Time to close the book on the Nook?

Despite a recent partnership with Samsung, the tablet/e-reading platform suffered an awful holiday sales period, with poor hardware sales a major reason for the decline.

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Like a bad novel that you're required to finish for a class, the story of Nook's decline feels like it will never end. The tablet that Barnes & Noble launched to take on Apple, Amazon, and other competitors has been a drag on the bookseller for some time, leading it to halt its hardware production and forge partnerships with the likes of Samsung to created Nook-branded tablets.

None of this has helped, however, as Microsoft ended its deal with Nook last month, and it was a less-than-merry Christmas for the e-reading platform, with revenue down 55 percent from the same holiday sales period as 2013. That dragged down parent company Barnes & Noble, which otherwise saw a sales increase from the previous year.

While the Nook ecosystem is composed of both hardware and digital content sales, the hardware side of things took it on the chin worse, as device and accessory sales slid 68 percent. In comparison, digital books and other media revenue "only" declined 25 percent. On the other hand, the retail part of the Barnes & Noble bottom line saw sales increase slightly (0.2 percent) compared to the same period last year.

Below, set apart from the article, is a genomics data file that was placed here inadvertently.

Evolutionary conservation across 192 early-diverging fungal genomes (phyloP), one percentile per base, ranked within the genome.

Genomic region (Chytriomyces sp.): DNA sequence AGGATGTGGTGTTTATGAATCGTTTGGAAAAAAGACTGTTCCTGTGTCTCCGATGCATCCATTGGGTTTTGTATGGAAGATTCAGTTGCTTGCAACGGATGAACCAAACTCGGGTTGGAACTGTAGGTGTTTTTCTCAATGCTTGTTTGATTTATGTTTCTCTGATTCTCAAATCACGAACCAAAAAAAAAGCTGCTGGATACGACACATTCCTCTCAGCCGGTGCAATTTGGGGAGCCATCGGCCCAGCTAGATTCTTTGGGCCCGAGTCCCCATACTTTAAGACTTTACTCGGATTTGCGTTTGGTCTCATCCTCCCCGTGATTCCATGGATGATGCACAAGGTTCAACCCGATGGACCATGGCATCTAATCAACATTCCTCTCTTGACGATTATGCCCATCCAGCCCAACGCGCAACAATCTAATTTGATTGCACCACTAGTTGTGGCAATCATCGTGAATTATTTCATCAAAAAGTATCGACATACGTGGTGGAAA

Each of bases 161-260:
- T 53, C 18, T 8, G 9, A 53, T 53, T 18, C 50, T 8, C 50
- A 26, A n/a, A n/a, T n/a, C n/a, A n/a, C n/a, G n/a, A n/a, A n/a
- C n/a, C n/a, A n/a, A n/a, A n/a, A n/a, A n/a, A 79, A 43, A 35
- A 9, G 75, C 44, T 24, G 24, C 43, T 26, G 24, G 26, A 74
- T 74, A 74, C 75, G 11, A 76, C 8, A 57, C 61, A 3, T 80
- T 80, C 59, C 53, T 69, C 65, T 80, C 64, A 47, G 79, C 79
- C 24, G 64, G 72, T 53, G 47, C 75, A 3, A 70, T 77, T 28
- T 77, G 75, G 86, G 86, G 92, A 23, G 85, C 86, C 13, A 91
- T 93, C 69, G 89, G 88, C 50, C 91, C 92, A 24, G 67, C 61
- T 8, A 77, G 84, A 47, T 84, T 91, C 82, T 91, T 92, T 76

According to the Wall St Journal, the Nook albatross will make it difficult for Barnes & Noble to spin it off completely, with the paper citing one analyst who says the company might be better off adding the Nook division to its BN.com online division instead.

The Nook's woes are hardly unique, as tablet sales in general are struggling to grow after years of skyrocketing popularity. In fact, 2014 may be the first year that iPad sales decline from the previous year. But for a company like Apple, a maturing tablet market could cause only minor damage as its iPhone sales remain strong. The financial results for Barnes & Noble, however, show how much sputtering tablet sales can hobble a company on weaker footing.

Should Barnes & Noble finally close the book on the Nook? Or should it give Samsung (and other future hardware partners) more time to turn the brand around? Let us know your thoughts in the Talkback section below.

[Via GigaOm]

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